It was only when I walked into the Student Life Center and saw the assembled mass that I realized I had thrown myself into an awfully big, and awfully difficult, adventure.
We are all coming to Vanderbilt from wildly different walks of life. We are doctors and lawyers, we are investment bankers and stock traders, we are engineers and entrepreneurs. I’m arriving from the music industry, having spent the last few years running a label in New York. Every one of us has a different skill set, and we are all approaching the new opportunity of the MBA program with a unique and ready mindset.
And by the time lunch rolled around, everyone I met felt like they were staggering from the amount that had been thrown at us. Here are the people with whom you’re going to work and play for the next two years. Here are the professors, the administrators, the colleagues. Here are concepts which you’re going to be expert in shortly, but which currently feel like a foreign language. Then there’s a tremendous success story from an incredible speaker to show you what Owen and life after might be like for you. Oh, and there’s going to be a lot of math.
The mind reels. It is noon on Monday, and the next scheduled break is Saturday. I look around the room and see an odd mix on everyone’s faces. The future business leaders of America are exhausted and overwhelmed, but they are also invigorated and tremendously excited. It’s the first time I’ve ever seen a group of people look tired and alert in equal measure. Thirty-six hours previous to this I had a guitar in my hand, singing “Thunder Road” out to an assembled crowd in an upstate New York auditorium. Now I was in a suit, furiously taking notes so as to not miss a single thing about my new life at Vanderbilt. If I was venturing on my own, I would feel as if I was drowning. Each new person I meet reminds me that’s not the case.
We are all in this together. When I spend the afternoon grappling with my old nemesis statistics, when I realize that most of the first mod will be spent apologizing to Professor Cooil for being a rank moron, I remember that there are one-hundred-seventy-odd of us in the program, and every one is feeling similarly about some aspect of it. Each member of the Class of 2014 can tell a different story about how we got here, how we have been thrown in together and now are expected to conquer every challenge that confronts us. We all have different expectations and different fears. To some of us Nashville is old hat, their established home. Others are still trying to set up their apartments while dealing with orientation and classes.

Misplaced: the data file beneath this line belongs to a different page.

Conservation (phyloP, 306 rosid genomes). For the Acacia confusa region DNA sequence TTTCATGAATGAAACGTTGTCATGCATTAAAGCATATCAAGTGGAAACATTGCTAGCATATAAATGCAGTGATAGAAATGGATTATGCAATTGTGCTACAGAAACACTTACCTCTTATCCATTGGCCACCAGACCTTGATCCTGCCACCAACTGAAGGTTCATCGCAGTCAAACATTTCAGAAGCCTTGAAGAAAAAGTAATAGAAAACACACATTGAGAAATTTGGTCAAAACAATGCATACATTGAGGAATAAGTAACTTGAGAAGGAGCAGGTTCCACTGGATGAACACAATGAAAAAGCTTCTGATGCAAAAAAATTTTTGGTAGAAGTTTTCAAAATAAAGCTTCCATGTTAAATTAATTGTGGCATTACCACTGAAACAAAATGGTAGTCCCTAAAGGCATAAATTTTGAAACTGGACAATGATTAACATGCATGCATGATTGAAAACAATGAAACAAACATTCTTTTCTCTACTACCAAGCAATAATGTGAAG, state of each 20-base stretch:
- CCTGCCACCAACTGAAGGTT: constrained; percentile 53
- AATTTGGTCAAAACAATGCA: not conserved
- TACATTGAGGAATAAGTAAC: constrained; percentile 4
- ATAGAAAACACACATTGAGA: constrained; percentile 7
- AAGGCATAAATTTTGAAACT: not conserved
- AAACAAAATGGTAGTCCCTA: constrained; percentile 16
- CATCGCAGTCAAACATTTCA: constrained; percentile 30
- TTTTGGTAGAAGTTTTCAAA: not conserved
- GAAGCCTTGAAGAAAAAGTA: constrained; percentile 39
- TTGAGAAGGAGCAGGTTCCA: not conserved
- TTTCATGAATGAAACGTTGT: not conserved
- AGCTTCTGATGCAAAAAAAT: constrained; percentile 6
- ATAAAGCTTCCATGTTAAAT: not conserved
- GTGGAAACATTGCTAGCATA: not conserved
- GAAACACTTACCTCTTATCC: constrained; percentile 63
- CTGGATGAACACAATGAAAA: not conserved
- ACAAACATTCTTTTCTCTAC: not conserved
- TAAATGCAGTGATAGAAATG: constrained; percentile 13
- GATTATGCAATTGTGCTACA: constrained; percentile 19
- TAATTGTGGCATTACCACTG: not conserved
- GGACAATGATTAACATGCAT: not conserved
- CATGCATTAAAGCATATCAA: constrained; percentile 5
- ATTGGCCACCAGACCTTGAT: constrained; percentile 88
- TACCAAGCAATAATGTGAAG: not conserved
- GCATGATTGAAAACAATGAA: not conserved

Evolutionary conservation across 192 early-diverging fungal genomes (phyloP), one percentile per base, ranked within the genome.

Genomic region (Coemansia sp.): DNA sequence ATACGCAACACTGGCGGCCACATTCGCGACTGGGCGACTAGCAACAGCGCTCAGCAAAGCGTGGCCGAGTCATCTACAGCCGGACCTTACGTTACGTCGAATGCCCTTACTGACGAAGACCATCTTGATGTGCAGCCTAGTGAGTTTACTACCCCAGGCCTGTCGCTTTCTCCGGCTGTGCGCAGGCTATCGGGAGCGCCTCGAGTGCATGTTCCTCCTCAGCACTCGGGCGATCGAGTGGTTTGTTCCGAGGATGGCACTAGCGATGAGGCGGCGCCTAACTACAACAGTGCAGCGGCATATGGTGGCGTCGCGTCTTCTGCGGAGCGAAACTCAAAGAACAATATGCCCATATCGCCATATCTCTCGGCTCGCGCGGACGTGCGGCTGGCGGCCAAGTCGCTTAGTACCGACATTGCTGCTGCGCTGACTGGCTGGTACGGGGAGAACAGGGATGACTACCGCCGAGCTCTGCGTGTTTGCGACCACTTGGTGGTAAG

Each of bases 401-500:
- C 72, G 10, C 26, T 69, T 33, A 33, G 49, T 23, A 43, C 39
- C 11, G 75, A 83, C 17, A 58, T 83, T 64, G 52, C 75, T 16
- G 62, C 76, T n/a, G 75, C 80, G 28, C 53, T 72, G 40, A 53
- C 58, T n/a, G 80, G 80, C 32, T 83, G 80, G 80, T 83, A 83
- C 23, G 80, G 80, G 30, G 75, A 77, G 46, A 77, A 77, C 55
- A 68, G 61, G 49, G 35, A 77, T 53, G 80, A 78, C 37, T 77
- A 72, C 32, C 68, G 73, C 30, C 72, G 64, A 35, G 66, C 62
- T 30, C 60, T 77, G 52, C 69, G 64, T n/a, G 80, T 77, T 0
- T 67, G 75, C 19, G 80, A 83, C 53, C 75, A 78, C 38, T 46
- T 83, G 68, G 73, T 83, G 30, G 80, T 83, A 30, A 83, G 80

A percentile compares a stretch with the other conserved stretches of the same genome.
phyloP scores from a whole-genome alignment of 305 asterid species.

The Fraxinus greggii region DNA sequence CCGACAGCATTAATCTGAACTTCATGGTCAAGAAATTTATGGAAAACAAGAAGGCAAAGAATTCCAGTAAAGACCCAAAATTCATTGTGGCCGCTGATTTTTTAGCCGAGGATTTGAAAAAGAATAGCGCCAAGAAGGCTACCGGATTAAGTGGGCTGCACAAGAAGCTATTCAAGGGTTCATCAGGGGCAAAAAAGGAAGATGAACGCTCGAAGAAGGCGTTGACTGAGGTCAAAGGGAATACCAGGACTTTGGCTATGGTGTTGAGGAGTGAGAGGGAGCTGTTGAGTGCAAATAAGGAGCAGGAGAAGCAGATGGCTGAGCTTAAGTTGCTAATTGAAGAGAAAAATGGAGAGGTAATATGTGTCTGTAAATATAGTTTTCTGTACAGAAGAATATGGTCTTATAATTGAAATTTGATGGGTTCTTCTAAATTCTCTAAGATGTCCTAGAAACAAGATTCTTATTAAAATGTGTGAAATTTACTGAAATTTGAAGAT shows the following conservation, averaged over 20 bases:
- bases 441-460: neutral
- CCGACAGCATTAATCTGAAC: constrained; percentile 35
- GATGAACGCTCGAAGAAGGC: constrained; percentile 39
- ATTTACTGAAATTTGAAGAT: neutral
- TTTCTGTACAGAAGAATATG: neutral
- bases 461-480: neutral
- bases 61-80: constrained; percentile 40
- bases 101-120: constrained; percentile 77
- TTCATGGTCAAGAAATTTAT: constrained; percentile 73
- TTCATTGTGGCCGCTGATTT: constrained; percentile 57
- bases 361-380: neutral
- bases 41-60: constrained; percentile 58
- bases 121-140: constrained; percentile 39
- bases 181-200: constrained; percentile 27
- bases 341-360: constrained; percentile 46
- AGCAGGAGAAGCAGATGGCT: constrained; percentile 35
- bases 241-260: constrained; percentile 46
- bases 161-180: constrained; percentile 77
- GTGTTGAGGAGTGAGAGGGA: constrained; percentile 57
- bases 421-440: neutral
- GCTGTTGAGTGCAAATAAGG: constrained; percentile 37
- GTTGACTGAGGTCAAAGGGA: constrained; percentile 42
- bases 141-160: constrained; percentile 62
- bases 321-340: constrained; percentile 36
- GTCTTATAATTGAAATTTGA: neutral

What we have in common? We’re all new to Owen. This program, this place, these people are our grand adventure for the next few years. As orientation passes in a blur, as we shuttle ourselves from stats review to dinner at Cabana to CMC overviews to service projects to lectures on the library and OSGA and how to speak to a global audience, it becomes clear that every bit of this is real. Maybe the MBA track isn’t our first rodeo. Each member of the class has been out in the world, and we all thought we knew what being back in school was going to be like. But this is no dress rehearsal. Nothing is going to slow down to accommodate us, not even during orientation. So I’m learning to get up before the sun to get my to-do list out of the way. I’m studying the map of Nashville to make sure I can always find a quick bite between classes, get my shirts laundered to look crisp for recruiters, blow off some steam on a Thursday night. I’m preparing myself for the breakneck pace of the Owen Graduate School of Management, and I am sure that all my compatriots are doing the same thing.
Because it all starts here. And we better be ready.